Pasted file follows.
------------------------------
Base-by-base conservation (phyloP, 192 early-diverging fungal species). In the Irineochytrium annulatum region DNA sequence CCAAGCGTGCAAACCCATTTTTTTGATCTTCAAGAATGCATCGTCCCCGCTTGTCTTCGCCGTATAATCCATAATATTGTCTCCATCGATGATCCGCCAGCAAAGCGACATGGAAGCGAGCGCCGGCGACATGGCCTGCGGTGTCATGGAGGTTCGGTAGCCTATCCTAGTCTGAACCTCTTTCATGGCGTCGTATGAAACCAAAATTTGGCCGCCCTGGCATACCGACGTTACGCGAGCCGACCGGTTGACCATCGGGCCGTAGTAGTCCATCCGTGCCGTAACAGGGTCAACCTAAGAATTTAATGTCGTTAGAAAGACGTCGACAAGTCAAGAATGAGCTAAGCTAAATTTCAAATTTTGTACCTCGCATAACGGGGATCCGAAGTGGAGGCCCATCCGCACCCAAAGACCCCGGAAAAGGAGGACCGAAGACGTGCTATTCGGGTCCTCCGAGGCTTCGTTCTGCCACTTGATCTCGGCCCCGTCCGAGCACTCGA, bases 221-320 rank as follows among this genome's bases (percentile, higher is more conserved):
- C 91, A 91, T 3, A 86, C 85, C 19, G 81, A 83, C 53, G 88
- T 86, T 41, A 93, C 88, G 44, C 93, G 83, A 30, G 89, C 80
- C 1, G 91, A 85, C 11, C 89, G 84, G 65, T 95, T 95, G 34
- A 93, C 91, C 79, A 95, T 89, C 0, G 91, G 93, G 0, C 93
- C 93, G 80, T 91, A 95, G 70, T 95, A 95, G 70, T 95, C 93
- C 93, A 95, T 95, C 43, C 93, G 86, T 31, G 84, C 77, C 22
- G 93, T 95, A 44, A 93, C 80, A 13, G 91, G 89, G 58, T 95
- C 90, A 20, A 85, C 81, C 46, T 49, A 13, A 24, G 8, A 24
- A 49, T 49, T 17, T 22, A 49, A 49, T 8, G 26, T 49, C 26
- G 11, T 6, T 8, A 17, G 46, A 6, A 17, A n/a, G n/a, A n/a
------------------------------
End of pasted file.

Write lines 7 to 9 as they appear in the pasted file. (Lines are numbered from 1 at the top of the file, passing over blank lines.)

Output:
- C 93, A 95, T 95, C 43, C 93, G 86, T 31, G 84, C 77, C 22
- G 93, T 95, A 44, A 93, C 80, A 13, G 91, G 89, G 58, T 95
- C 90, A 20, A 85, C 81, C 46, T 49, A 13, A 24, G 8, A 24